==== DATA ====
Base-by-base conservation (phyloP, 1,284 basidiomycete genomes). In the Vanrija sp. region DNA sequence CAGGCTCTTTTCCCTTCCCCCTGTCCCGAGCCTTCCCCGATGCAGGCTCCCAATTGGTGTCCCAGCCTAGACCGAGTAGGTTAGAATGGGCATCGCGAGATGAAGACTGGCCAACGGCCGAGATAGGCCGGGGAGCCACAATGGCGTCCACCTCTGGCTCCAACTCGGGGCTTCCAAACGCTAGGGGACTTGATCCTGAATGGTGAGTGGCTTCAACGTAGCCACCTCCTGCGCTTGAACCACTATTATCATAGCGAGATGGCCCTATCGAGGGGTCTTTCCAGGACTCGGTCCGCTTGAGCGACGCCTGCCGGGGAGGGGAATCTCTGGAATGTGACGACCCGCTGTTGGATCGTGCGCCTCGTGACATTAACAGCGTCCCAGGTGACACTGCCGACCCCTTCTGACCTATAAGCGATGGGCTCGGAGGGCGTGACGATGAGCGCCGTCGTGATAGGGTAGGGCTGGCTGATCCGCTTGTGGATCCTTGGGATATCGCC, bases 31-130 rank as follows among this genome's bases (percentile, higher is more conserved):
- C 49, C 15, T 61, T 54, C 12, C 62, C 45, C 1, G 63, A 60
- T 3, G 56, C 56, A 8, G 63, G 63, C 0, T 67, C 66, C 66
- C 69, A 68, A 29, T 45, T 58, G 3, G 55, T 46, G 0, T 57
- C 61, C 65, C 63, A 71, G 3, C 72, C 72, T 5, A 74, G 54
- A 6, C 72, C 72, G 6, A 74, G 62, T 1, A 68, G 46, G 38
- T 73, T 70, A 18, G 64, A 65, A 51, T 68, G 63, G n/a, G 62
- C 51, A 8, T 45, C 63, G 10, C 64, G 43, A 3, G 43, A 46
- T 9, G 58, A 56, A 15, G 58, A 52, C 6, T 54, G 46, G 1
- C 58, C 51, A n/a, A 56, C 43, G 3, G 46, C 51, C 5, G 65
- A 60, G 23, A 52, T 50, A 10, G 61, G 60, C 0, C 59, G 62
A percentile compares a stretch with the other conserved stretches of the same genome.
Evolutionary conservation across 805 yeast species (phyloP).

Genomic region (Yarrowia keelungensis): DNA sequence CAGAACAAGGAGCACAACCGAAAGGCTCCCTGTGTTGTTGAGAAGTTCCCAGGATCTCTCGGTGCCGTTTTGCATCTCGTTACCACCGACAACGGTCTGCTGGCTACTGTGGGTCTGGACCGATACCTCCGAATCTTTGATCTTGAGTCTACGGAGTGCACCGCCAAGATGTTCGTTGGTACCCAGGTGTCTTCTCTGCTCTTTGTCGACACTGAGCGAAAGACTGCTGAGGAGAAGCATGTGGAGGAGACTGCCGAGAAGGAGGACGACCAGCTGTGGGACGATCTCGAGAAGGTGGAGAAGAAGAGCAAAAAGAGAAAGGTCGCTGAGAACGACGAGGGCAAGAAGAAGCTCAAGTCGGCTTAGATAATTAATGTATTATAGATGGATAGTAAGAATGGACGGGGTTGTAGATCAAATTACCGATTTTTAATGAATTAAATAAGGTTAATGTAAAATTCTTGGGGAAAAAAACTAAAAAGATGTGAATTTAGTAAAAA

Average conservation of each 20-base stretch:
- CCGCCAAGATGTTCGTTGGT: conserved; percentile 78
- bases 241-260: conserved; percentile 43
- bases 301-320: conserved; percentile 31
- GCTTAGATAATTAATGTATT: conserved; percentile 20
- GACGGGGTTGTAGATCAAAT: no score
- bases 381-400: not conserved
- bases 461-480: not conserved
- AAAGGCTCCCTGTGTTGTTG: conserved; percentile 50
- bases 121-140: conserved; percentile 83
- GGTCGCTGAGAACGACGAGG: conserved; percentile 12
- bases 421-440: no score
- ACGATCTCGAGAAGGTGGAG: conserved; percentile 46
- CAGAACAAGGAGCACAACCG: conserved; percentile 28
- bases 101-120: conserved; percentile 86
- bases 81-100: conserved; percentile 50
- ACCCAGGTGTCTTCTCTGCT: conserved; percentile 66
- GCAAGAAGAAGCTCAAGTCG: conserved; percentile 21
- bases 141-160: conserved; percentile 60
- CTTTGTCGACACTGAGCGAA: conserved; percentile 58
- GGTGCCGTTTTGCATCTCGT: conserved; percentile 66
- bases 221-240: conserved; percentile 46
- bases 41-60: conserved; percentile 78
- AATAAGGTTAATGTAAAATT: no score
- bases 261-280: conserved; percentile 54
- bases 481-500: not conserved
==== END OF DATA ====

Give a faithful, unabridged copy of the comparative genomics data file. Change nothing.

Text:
Base-by-base conservation (phyloP, 1,284 basidiomycete genomes). In the Vanrija sp. region DNA sequence CAGGCTCTTTTCCCTTCCCCCTGTCCCGAGCCTTCCCCGATGCAGGCTCCCAATTGGTGTCCCAGCCTAGACCGAGTAGGTTAGAATGGGCATCGCGAGATGAAGACTGGCCAACGGCCGAGATAGGCCGGGGAGCCACAATGGCGTCCACCTCTGGCTCCAACTCGGGGCTTCCAAACGCTAGGGGACTTGATCCTGAATGGTGAGTGGCTTCAACGTAGCCACCTCCTGCGCTTGAACCACTATTATCATAGCGAGATGGCCCTATCGAGGGGTCTTTCCAGGACTCGGTCCGCTTGAGCGACGCCTGCCGGGGAGGGGAATCTCTGGAATGTGACGACCCGCTGTTGGATCGTGCGCCTCGTGACATTAACAGCGTCCCAGGTGACACTGCCGACCCCTTCTGACCTATAAGCGATGGGCTCGGAGGGCGTGACGATGAGCGCCGTCGTGATAGGGTAGGGCTGGCTGATCCGCTTGTGGATCCTTGGGATATCGCC, bases 31-130 rank as follows among this genome's bases (percentile, higher is more conserved):
- C 49, C 15, T 61, T 54, C 12, C 62, C 45, C 1, G 63, A 60
- T 3, G 56, C 56, A 8, G 63, G 63, C 0, T 67, C 66, C 66
- C 69, A 68, A 29, T 45, T 58, G 3, G 55, T 46, G 0, T 57
- C 61, C 65, C 63, A 71, G 3, C 72, C 72, T 5, A 74, G 54
- A 6, C 72, C 72, G 6, A 74, G 62, T 1, A 68, G 46, G 38
- T 73, T 70, A 18, G 64, A 65, A 51, T 68, G 63, G n/a, G 62
- C 51, A 8, T 45, C 63, G 10, C 64, G 43, A 3, G 43, A 46
- T 9, G 58, A 56, A 15, G 58, A 52, C 6, T 54, G 46, G 1
- C 58, C 51, A n/a, A 56, C 43, G 3, G 46, C 51, C 5, G 65
- A 60, G 23, A 52, T 50, A 10, G 61, G 60, C 0, C 59, G 62
A percentile compares a stretch with the other conserved stretches of the same genome.
Evolutionary conservation across 805 yeast species (phyloP).

Genomic region (Yarrowia keelungensis): DNA sequence CAGAACAAGGAGCACAACCGAAAGGCTCCCTGTGTTGTTGAGAAGTTCCCAGGATCTCTCGGTGCCGTTTTGCATCTCGTTACCACCGACAACGGTCTGCTGGCTACTGTGGGTCTGGACCGATACCTCCGAATCTTTGATCTTGAGTCTACGGAGTGCACCGCCAAGATGTTCGTTGGTACCCAGGTGTCTTCTCTGCTCTTTGTCGACACTGAGCGAAAGACTGCTGAGGAGAAGCATGTGGAGGAGACTGCCGAGAAGGAGGACGACCAGCTGTGGGACGATCTCGAGAAGGTGGAGAAGAAGAGCAAAAAGAGAAAGGTCGCTGAGAACGACGAGGGCAAGAAGAAGCTCAAGTCGGCTTAGATAATTAATGTATTATAGATGGATAGTAAGAATGGACGGGGTTGTAGATCAAATTACCGATTTTTAATGAATTAAATAAGGTTAATGTAAAATTCTTGGGGAAAAAAACTAAAAAGATGTGAATTTAGTAAAAA

Average conservation of each 20-base stretch:
- CCGCCAAGATGTTCGTTGGT: conserved; percentile 78
- bases 241-260: conserved; percentile 43
- bases 301-320: conserved; percentile 31
- GCTTAGATAATTAATGTATT: conserved; percentile 20
- GACGGGGTTGTAGATCAAAT: no score
- bases 381-400: not conserved
- bases 461-480: not conserved
- AAAGGCTCCCTGTGTTGTTG: conserved; percentile 50
- bases 121-140: conserved; percentile 83
- GGTCGCTGAGAACGACGAGG: conserved; percentile 12
- bases 421-440: no score
- ACGATCTCGAGAAGGTGGAG: conserved; percentile 46
- CAGAACAAGGAGCACAACCG: conserved; percentile 28
- bases 101-120: conserved; percentile 86
- bases 81-100: conserved; percentile 50
- ACCCAGGTGTCTTCTCTGCT: conserved; percentile 66
- GCAAGAAGAAGCTCAAGTCG: conserved; percentile 21
- bases 141-160: conserved; percentile 60
- CTTTGTCGACACTGAGCGAA: conserved; percentile 58
- GGTGCCGTTTTGCATCTCGT: conserved; percentile 66
- bases 221-240: conserved; percentile 46
- bases 41-60: conserved; percentile 78
- AATAAGGTTAATGTAAAATT: no score
- bases 261-280: conserved; percentile 54
- bases 481-500: not conserved